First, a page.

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Flexible systems go with the flow.

By viewing manufacturing as more of a continuous process, machine tool builders and users can put their heads together to solve tough production problems. . . flexibly.

Metalworking manufacturing produces discrete parts. The most productive results from manufacturing systems, howevedr, often are realized when engineers view the manufacturing operation not as a chain of separate and discrete functions but rather as more of a continuous process. Modern computer and software technology make possible the flexibility not only to more closely control a manufacturing process, but to change product mix, alter production schedules, and adjust the pace of manufacturing to a degreee that begins to approximate the "flow" of production in a continuous process.

Machine tool builders and users are beginning to understand that this approach requires going beyond standard machining concepts. These builders and users are working together to develop flexible process solutions tailored to meet unique and changing needs. The resulting systems often take the form of automated manufacturing centers created around standard components that have been optimized to expand their process capabilities.

This "systems approach" represents a fundamental shift in the way manufacturing methods are viewed. Rather than seeing a standalone machining center as a static tool to achieve a single, well-defined end, builders and users implementing this approach see the machine as the core of an integrated processing system that includes tool management, material handling, spindle attachments, in-process gaging, and other features.

The task in designing an effective flexible manufacturing system is combining the appropriate type and level of technology into a system that generates a synergistic effect--that is, the combination of technologies to create an impact greater than the sum of the individual technologies.

One of the keys to a successful builder-user partnership is to correctly define the level of technology required to add maximum value to manufacturing processes. Here's how Giddings & Lewis Automation Technology, Fond du Lac, WI, worked with three customers to implement the systems approach to manufacturing and integrate appropriate technologies into their complete manufacturing processes.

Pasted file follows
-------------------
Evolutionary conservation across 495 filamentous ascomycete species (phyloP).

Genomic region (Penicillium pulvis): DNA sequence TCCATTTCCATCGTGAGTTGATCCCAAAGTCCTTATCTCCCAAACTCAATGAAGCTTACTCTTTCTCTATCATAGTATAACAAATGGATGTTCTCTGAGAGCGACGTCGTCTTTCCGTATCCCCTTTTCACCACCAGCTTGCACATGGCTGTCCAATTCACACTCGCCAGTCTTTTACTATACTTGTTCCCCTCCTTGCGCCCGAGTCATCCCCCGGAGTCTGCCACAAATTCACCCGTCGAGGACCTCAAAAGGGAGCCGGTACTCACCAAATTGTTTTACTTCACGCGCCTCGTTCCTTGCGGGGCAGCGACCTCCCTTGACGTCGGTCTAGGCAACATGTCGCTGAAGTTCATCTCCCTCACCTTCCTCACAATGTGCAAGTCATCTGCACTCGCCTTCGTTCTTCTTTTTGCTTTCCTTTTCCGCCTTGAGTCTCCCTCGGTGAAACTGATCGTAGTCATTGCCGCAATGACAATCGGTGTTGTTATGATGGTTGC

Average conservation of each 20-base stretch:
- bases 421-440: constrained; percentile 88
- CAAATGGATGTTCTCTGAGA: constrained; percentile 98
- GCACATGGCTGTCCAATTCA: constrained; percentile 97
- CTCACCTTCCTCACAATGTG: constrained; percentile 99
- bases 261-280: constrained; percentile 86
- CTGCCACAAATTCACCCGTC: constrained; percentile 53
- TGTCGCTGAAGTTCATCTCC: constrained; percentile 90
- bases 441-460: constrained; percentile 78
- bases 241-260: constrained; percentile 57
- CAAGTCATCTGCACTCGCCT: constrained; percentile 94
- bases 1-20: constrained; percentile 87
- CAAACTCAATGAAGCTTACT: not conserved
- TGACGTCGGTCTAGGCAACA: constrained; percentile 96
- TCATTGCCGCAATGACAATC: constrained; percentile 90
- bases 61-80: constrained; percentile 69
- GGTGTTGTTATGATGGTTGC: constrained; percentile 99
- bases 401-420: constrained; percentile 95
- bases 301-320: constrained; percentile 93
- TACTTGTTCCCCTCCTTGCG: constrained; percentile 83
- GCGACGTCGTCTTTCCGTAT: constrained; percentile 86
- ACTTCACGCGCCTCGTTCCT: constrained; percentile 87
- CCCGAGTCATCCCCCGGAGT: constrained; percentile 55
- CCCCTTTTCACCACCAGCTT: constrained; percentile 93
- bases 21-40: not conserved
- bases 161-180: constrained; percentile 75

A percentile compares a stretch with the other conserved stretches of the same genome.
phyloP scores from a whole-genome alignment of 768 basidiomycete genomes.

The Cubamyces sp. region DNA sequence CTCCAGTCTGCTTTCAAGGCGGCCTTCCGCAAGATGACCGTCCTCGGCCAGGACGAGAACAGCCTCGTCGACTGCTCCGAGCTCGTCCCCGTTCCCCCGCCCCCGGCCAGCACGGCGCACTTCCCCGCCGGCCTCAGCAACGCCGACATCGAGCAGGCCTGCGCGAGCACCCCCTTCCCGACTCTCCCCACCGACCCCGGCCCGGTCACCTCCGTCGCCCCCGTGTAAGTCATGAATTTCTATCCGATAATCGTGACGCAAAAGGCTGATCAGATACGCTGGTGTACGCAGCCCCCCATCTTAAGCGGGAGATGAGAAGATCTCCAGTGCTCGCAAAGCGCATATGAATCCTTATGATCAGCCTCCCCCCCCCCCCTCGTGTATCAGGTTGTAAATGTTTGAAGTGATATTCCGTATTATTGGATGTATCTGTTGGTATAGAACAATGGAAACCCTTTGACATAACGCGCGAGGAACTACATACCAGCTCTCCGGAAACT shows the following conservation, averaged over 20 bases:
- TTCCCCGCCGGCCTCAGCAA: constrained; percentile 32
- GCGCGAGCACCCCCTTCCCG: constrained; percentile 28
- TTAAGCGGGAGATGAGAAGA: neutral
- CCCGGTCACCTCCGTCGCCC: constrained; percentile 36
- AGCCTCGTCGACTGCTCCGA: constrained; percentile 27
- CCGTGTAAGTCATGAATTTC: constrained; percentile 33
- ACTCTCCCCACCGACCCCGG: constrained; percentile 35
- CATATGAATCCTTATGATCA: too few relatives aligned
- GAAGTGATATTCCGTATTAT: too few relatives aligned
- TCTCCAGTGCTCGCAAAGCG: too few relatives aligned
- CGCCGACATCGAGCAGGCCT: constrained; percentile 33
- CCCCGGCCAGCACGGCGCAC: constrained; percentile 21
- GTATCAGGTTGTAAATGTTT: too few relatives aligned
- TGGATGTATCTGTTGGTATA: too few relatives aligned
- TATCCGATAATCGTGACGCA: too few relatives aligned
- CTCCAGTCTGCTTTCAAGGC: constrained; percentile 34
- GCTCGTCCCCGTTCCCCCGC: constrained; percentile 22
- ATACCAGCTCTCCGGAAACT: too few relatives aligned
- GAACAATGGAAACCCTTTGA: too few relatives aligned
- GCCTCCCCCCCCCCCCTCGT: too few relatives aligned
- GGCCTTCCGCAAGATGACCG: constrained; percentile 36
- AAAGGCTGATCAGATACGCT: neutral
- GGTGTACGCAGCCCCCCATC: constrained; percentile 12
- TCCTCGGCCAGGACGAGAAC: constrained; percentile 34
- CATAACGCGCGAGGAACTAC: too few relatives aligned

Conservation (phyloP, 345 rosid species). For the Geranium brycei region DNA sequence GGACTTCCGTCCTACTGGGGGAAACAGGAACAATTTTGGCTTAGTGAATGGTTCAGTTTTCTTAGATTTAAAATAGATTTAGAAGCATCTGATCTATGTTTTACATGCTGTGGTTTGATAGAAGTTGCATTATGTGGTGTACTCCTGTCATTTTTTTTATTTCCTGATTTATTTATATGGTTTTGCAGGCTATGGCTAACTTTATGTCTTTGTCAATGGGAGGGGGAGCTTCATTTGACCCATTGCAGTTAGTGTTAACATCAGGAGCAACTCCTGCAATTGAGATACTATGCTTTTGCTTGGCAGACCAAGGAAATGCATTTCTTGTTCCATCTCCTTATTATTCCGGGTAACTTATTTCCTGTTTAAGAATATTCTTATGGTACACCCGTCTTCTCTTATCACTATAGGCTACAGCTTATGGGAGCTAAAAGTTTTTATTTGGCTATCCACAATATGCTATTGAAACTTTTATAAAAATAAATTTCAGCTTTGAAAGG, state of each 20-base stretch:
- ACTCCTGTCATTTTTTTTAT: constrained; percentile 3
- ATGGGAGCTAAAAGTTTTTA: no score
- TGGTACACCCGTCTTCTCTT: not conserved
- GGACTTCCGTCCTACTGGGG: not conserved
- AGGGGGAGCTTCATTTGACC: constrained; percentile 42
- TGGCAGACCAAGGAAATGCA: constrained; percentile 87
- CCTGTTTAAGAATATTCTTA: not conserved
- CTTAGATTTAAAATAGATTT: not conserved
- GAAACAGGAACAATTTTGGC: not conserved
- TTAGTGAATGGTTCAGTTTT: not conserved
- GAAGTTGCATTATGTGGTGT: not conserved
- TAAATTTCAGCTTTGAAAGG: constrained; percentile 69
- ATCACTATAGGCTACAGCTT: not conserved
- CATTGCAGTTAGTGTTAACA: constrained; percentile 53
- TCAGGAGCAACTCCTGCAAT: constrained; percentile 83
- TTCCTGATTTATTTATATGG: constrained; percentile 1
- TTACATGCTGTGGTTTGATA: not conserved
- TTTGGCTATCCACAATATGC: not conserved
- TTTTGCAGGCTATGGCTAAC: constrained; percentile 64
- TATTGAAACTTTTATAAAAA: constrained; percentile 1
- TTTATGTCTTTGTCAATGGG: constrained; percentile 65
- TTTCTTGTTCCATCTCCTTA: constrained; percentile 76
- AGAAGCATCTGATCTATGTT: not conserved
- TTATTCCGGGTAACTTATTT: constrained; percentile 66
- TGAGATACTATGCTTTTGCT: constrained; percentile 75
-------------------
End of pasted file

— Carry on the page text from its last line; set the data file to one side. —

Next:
Simplifying bearing manufacture

At Morgan Construction Co, Worcester, MA, machining large, thin-wall oil film bearings presented an ongoing problem. Rated to withstand 1.5 million lb of radial force, the precision bearings are fabricated from 4150 steel with hardness of 350 to 400 Brinell. The bearings range from 30" to 50" in diameter and require a concentricity tolerance of [+ or -]0.000 002" (two millionths) between OD and ID faces.

Morgan was unable to consistently achieve the required part accuracies and could not respond quickly enough to changing customer needs and critical delivery times. The company teamed up with Giddings & Lewis to design a new bearing machining process: a flexible manufacturing system (FMS) that integrates three machines with related controls, programming, tooling, and workholding.

The three-machine system consists of a vertical turning center, vertical machining center, and grinder. This combination processes Morgan's complete bearing line, which consists of five families with a wide range of sizes in each family. Special chucks with quick-change jaws allow the VTC and VMC to accommodate all five sub-families.

First, the vertical turning center with Giddings & Lewis NumeriPath 8000 CNC provides simultaneous turning of part ID and OD. The work-piece is then chucked in a vertical machining center, which uses a "2-in-1" spindle to provide both conventional spindle rotation for vertical machining and a right-angle attachment drive for horizontal machining.

Processing operations performed on the VMC include boring, milling, drilling, reaming, and tapping. The 25-hp machine uses a 40-position automatic toolchanger,precision rotary table, tool life monitoring system, in-process gaging system, and automatic tool-tip probing.

A critical processing step includes milling two key pockets in the part ID. These pockets must be machined at 18 deg to the part centerline within a tolerance of [+ or -]0.001". Ability to chuck the workpiece vertically resulted in a 50% reduction in setup time for this operation.

The fully machined workpiece is moved to a grinder for simultaneous ID and OD finishing operations, which produce a #4 microfinish.

Implementation of the flexible system has resulted in reductioin of throughput time from four months to one week, improved accuracy and repeatability, and reduction of work in process. Overall cycle times, including setup and queue times, have been reduced by at least 75%.

The FMS also provides the flexibility to produce a pair of bearings in as little as 40 hours, permitting rapid response to customer needs.

Flexible diesel machining

Flexibility in large-part processing also was the goal of a high-volume diesel engine manufacturer. Having earlier experience producing in-line engine blockson a transfer line, the company wanted instead to maintain flexibility in processing its new V-6, V-8, V-10, and V-12 engine blocks. The largest of these blocks is 40" long with a 6" bore. The system also had to machine the blocks to German tolerances for accuracy.